There is an online trend amongst Indians who want to boycott Aamir Khan’s upcoming movie, where he plays the role of a Sikh man, Lal Singh Chaddha. Apparently, it’s a remake of Tom Hanks’ classic movie Forrest Gump. The issue is not that of stereotyping a Sikh man as a simpleton. The comments show that a sizeable proportion of educated middle class Indians believe that Aamir Khan is a “jihadi,” that he hurt Hindu sensibilities by his movie PK where he made fun of Hindu gods, and that he is “anti-national” because he expressed that he felt unsafe in India a few years ago.
Khan and the other Muslim actors in Bollywood, who are multi-millionaires, can easily migrate to any Western country or the Middle East, should the situation become life threatening in India. They have earned enough wealth that their upcoming generations can comfortably live off it without having to put in a day’s work. As such, they do not need any defense to add more millions to their already inflated wealth portfolios. Were they to migrate to Pakistan, they could breathe life into the Lahore film industry through their resources and fame. The country going through a severe balance of payments crisis would welcome their humanitarian work and succour with the export of better-quality films.
The real issues are of the backward Muslim classes who face the brunt of rising Hindu chauvinism that caricatures all Muslims as “jihadis” and “madrassachaps,” subjects them to social boycotts in residential communities, and subjects them to tests of patriotism. No wonder, overseas Pakistanis have found that Indian Muslims seem to project exaggerated anti-Pakistan sentiments compared to their Hindu counterparts. This of course is in stark contrast to Jinnah, who assured that:
“We do not prescribe any schoolboy tests for their loyalty. We shall not say to any Hindu citizen of Pakistan, ‘If there was war would you shoot a Hindu?’”
(Jinnah: Myth and Reality by Yasser Latif Hamdani)
Khan belongs to the most secular class of Muslims that has Hindu and Sikh spouses, and which is comfortable raising children in a multi-religious household. This is significant, as conservative Muslims don’t usually marry outside their faith save Jews and Christians. Many do not even marry outside their own specific denomination. Additionally, the class that Khan belongs to easily traverses Muslim strictures on the consumption of wine and Muslim ethics on sexual conduct. This is why it is surprising to note that such actors are being labelled as “jihadis.” This is nothing but a contemptuous racist trope and it should be called out as such. The intolerance in Pakistan against minorities is already unconscionable, but the Indians take it to another level, as it emerges from the educated middle class with economic security in an India that is already a regional superpower and is fast emerging as an economic giant that rivals the great nations of the world.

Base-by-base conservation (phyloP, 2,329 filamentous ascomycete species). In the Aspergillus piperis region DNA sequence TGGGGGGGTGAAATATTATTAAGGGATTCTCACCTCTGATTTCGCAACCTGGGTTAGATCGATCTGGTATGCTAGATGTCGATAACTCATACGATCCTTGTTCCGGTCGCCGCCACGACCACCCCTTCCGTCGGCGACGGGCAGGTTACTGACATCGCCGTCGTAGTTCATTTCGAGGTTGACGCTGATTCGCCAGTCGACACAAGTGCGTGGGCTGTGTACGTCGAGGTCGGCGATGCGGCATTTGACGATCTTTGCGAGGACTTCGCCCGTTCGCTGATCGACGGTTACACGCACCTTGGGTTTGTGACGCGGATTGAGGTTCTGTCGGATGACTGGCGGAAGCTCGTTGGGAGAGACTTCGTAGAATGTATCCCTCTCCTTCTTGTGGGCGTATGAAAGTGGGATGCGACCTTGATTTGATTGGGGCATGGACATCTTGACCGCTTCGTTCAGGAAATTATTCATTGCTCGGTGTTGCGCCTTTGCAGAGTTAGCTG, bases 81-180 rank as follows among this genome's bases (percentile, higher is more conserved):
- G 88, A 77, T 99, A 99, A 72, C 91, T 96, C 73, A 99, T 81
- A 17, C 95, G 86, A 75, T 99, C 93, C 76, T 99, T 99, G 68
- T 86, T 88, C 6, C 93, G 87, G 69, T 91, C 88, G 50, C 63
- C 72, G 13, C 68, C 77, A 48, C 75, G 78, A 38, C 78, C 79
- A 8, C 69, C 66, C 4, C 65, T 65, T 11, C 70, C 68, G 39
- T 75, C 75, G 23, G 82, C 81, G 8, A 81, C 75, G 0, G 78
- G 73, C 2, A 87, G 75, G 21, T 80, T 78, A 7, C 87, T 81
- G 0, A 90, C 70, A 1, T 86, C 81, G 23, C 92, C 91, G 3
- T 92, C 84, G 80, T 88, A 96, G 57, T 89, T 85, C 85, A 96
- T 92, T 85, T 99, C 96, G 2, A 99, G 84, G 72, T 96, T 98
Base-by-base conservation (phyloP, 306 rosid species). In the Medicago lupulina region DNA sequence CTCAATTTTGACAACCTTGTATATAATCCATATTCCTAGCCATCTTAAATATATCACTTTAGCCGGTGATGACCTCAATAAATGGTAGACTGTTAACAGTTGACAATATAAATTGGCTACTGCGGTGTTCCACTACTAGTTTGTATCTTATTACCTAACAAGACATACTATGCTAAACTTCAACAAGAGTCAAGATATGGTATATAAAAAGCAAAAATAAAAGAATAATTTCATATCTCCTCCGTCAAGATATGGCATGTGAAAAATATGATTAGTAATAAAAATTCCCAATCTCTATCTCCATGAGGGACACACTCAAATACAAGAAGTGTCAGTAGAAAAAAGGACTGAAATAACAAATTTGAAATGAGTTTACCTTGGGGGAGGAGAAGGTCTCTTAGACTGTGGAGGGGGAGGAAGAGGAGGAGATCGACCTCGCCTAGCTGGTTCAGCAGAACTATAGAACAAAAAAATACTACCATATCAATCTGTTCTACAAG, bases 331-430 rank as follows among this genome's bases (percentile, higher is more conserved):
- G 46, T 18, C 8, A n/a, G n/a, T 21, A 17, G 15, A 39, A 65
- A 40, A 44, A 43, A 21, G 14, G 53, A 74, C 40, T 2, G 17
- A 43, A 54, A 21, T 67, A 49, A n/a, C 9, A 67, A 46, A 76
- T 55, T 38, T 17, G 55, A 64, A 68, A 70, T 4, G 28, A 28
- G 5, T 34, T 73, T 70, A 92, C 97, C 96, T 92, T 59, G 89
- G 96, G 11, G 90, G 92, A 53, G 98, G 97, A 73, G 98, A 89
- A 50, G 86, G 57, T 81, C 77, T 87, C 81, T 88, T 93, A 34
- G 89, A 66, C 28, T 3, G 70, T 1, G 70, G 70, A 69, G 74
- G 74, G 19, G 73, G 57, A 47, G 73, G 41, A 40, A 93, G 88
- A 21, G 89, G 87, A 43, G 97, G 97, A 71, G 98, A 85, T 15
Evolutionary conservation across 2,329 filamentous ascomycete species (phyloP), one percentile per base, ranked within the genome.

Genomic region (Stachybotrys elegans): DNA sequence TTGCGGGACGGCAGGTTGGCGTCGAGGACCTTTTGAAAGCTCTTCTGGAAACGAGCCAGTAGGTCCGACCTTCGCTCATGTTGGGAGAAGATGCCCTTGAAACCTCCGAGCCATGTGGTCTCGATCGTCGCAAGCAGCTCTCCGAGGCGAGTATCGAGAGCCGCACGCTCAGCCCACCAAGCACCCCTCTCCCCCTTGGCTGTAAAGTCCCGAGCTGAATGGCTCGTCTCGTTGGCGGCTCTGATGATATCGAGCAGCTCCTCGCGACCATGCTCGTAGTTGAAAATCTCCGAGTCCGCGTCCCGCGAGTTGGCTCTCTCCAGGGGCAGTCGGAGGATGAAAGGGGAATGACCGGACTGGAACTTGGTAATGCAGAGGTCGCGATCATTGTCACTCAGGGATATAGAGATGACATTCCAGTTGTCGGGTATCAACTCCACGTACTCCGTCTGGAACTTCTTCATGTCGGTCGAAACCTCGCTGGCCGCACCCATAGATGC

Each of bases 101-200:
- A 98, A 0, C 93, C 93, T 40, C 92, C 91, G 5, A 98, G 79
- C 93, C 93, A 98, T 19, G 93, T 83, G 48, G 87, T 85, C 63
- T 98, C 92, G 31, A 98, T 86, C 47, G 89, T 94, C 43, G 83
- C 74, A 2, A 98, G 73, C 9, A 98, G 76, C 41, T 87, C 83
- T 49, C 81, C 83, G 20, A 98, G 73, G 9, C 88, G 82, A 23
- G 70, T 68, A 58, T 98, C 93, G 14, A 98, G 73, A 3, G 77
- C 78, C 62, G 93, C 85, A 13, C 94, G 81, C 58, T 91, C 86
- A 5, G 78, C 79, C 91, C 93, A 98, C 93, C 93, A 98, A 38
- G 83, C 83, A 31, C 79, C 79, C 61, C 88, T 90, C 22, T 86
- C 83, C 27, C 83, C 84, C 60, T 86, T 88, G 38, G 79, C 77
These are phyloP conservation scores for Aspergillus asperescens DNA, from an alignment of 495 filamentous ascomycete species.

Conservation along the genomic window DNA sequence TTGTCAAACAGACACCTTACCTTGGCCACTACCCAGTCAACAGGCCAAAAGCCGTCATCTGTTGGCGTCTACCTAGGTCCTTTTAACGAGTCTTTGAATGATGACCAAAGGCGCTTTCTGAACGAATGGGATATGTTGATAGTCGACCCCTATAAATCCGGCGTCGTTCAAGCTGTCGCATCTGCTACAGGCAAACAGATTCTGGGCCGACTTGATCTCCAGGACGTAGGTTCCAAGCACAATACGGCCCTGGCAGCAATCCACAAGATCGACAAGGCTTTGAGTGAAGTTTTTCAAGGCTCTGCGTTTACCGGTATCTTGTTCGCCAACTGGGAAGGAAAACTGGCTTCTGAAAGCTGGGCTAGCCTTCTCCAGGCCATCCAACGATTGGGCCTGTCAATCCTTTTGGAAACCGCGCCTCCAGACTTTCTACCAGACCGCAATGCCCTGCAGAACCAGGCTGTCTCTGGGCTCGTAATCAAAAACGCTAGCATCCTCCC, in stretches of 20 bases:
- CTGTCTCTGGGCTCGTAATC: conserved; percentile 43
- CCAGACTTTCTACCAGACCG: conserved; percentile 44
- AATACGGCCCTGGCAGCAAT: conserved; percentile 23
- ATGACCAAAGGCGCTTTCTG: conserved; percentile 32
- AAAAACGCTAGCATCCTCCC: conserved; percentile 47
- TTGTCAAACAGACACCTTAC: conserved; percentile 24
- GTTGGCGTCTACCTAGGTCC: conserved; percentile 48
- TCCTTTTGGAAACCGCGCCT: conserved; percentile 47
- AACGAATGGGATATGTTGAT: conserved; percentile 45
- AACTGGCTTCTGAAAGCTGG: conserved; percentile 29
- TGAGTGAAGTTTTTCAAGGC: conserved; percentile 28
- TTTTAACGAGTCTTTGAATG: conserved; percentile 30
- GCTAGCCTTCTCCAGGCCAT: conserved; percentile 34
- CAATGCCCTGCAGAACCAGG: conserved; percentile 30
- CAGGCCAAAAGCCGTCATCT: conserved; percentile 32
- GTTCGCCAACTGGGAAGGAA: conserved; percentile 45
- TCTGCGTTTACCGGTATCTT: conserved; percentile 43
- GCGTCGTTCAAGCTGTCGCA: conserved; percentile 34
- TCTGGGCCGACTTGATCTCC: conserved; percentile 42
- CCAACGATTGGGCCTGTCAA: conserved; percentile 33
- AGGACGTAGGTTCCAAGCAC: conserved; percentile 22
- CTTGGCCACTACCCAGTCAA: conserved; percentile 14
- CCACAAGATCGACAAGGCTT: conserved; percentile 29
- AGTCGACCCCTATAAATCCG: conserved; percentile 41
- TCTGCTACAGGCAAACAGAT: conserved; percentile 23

All of this makes one wonder about the generation of Muslim elders that pushed for separate electorates, then a federation and greater representation in the Indian parliament, failing which they were left with no choice but to secede from the Indian union. Indeed, Jinnah was far removed from the conservative Muslim classes, upheld Western liberal ideas, and married outside the faith to a Zoroastrian woman. Similarly, members of the Muslim League included the then Aga Khan who represented the Ismailis, the most educated and liberal class of Muslims across all denominations in Islam. Likewise, the Ahmadis put up a brave resistance against the Arya Samaj in Punjab, who would be the progenitors of the current Hindu chauvinists that seek to bring Muslims into the folds of Hinduism through “ghar waapsi” (return home) schemes. Despite the differences of mainstream Sunni Muslims and subsequent persecution of Ahmadis in Pakistan, there is no denying that past Muslims hailed Mirza Ghulam Ahmad as of the greatest scholars of his times, who pushed back at Christian and Hindu missionaries as they tried to poach the backward Muslim masses. In essence, the campaign against Khan by Hindu chauvinists is not new, as past Muslims experienced the same.